Given the relatively low usage of IPv6 by Windows XP (as well some other older operating systems that entirely lack IPv6 support), we should see IPv6 usage increase as those computers are replaced over time by newer computers using more modern operating systems that have functional IPv6 support.

IPv6 by Geography
In looking at IPv6 adoption across some countries (for the 24 hour period on May 23rd) we see that a few European countries are in the lead, often due to one or more large providers within that country that have enabled IPv6. They are followed by the U.S. and Japan, where a number of network providers have enabled IPv6.

Country

IPv6 as % of Requests

Switzerland

10.4%

Romania

7.7%

France

4.6%

Luxembourg

3.6%

Belgium

3.3%

United States of America

3.2%

Germany

2.9%

Japan

2.1%

Peru

2.1%

Norway

1.4%

Czech Republic

1.4%

Slovenia

1.0%

China

1.3%

Portugal

0.7%

Greece

0.7%

South Africa

0.3%

Australia

0.2%

Canada

0.2%

Russian Federation

0.1%

United Kingdom

0.1%

India

0.05%

Brazil

0.03%


IPv6 adoption within the United States has increased significantly over the past year (from 0.2% in November 2011 to around 0.9% in June 2012 to 2.8% this May and 3.2% this June), and is likely to continue to increase this year as a number of large ISPs continue to roll out IPv6 to more portions of their network and as older devices are retired on networks that already have IPv6 support.

For a historical perspective on similar geographic data, Eric Vyncke has an interface on top of data provided by Google.

IPv6 by Network Operator
When we look at which network operators are responsible for significant IPv6 traffic, we see that Verizon Wireless is the leader in traffic volume, with over one third of their requests from our sample arriving over IPv6. The degree of IPv6 adoption by devices on Verizon Wireless is a major factor in the high rate of IPv6 usage among mobile sites and some mobile device types.

The table below lists IPv6 request rates for traffic originating from some of the network providers responsible for the highest volumes of IPv6 traffic during the sampled period.

Network Provider

IPv6 as % of Requests

Primary Country

Verizon Wireless

34.9%

U.S.A.

Brutele (VOO)

29.7%

Belgium

Free/Proxad

18.9%

France

RCS & RDS

18.5%

Romania

Swisscom

15.8%

Switzerland

KDDI

9.9%

Japan

AT&T

8.4%

U.S.A.

Comcast

3.2%

U.S.A.

Deutsche Telekom AG

3.4%

Germany

Telefonica del Peru

2.6%

Peru

Time Warner Cable

0.3%

U.S.A.


A number of universities (including Rensselaer Polytechnic Institute, Virginia Tech, Indiana University, and Clemson University) also had over half of their requests arrive over IPv6.

For additional network operator IPv6 adoption measurements, see http://www.worldipv6launch.org/measurements/, which aggregates results from a number of content providers.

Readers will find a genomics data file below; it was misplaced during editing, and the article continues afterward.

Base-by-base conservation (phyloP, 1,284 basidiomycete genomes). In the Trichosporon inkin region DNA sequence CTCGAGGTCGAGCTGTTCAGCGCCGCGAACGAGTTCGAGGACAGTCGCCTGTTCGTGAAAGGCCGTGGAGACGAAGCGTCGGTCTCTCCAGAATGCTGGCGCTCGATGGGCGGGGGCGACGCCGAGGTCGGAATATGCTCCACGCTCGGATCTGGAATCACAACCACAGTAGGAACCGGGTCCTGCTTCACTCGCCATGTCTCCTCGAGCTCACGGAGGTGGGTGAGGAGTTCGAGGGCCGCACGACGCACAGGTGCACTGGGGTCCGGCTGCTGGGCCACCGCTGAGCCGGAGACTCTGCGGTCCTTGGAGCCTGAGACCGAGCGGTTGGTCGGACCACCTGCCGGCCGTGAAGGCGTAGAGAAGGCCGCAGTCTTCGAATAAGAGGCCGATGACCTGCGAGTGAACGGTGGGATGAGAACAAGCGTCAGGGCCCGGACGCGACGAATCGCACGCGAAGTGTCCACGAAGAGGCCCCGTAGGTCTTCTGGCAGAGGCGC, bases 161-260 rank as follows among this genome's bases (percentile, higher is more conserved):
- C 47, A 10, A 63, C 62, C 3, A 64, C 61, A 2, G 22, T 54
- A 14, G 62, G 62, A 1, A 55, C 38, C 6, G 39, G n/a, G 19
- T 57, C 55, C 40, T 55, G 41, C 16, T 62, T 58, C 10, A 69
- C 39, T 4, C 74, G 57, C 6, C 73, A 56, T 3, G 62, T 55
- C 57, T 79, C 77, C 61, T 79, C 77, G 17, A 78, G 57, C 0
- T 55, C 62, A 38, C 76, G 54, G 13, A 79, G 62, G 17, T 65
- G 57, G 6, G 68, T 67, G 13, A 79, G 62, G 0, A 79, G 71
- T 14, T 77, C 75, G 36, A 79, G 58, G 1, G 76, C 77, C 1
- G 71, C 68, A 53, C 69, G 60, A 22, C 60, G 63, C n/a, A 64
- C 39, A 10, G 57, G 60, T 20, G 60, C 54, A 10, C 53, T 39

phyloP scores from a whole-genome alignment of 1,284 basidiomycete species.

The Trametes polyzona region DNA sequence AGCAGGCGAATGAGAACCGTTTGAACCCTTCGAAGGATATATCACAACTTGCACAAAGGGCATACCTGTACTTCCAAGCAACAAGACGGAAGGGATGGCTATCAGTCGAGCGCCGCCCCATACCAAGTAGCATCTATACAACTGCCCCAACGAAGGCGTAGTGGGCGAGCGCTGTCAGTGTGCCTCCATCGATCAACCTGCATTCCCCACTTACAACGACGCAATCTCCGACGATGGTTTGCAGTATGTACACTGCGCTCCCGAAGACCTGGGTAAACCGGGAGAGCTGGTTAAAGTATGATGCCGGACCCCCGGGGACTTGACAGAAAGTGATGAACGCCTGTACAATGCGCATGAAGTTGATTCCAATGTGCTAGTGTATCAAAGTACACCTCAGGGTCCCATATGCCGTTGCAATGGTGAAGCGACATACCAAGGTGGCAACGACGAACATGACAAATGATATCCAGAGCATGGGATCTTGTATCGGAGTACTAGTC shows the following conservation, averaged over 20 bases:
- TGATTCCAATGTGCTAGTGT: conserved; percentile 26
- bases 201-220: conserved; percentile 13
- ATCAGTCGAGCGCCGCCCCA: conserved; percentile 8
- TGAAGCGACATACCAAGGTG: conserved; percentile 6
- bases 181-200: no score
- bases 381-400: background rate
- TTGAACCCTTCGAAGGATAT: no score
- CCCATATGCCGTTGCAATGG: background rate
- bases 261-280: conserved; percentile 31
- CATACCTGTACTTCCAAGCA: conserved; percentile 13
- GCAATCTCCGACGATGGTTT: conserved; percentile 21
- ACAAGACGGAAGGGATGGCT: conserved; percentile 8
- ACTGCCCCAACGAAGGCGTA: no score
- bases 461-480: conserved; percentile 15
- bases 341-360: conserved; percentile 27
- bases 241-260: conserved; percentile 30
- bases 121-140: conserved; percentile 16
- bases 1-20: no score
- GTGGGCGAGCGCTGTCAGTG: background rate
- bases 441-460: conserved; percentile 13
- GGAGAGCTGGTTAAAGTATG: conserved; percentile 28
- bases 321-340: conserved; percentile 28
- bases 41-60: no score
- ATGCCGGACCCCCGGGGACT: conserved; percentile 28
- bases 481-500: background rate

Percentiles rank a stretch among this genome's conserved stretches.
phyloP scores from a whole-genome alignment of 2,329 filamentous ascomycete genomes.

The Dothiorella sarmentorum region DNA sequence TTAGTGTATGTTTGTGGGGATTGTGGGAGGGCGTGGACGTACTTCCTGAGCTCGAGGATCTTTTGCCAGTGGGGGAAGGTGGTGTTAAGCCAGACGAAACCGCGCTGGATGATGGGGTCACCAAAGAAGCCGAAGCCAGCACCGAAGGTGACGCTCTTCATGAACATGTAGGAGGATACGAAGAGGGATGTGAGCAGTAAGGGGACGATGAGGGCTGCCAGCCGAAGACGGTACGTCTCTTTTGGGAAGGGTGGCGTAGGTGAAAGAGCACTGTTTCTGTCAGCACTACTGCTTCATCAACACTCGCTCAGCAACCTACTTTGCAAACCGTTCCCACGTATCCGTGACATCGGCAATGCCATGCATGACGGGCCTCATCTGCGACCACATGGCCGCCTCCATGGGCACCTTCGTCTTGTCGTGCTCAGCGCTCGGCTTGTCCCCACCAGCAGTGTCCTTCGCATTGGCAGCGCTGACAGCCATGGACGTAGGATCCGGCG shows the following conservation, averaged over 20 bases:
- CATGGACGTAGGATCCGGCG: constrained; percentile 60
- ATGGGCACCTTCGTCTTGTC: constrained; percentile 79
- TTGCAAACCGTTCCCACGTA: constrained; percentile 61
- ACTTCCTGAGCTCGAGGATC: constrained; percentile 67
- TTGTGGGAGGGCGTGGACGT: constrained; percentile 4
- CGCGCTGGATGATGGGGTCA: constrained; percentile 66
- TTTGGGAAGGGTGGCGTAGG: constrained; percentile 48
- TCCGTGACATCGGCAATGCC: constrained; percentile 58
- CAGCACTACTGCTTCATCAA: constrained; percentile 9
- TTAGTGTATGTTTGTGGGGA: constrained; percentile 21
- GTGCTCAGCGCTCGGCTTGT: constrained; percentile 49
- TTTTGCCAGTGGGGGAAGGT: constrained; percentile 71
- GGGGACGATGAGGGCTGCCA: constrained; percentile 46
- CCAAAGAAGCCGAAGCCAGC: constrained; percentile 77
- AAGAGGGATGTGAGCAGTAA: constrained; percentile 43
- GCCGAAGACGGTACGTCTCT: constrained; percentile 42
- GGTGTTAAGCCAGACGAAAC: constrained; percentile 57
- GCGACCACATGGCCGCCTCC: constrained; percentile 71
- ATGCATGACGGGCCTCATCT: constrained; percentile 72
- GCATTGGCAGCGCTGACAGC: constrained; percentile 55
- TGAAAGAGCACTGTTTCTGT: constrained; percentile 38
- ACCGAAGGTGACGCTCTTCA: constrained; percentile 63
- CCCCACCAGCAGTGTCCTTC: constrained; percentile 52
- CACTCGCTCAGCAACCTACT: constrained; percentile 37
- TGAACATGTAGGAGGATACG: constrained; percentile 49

IPv6 Content Availability
In addition to the growth of IPv6 end-users around the world, we have also seen continued momentum in more content and web sites being made available over IPv6. In particular, we now have over twice as many customers with content dual-stacked on our platform as we had a year ago. While many of our customers who participated in World IPv6 Launch last year were from the High Tech, Internet, or US Government sectors, we're now seeing increased diversity with more consumer-oriented sites, global brands, and other international governments starting to make their content available over IPv6 as well.

A number of cloud service providers are now using Akamai's platform to deliver content over IPv6, resulting in us delivering IPv6 content on tens of thousands of hostnames. U.S. Government agencies alone account for over 1600 additional dual-stacked sites on our platform.

To make it easier for Akamai's customers to make content available over IPv6, our IPv6 Adaptation technology is included out-of-the-box in many of our latest products and solutions, including Terra Alta, Aqua Ion, and Kona Site Defender. In addition, we have recently made it easier for customers of many of our other products dual-stack their sites and content. If you are an existing customer, feel free to contact your Akamai representative for more details.

Looking Forward
To put today's single-digit and low double-digit IPv6 adoption figures into perspective, just 18 months ago we were looking at and comparing numbers that were tiny fractions of one percent. We should continue to see significant increases over the next few years as older devices lacking IPv6 support are replaced and as more providers around the world continue their IPv6 roll-outs. While we are likely to be with IPv4 for a long-time to come, the continued momentum over the past year provides an indication that there is a path forward to navigate around the exhaustion of IPv4 addresses without relying purely on a proliferation of NAT (Network Address Translation). Some network operators are already starting to ask the question of when they will be able to provision users with only IPv6 connectivity.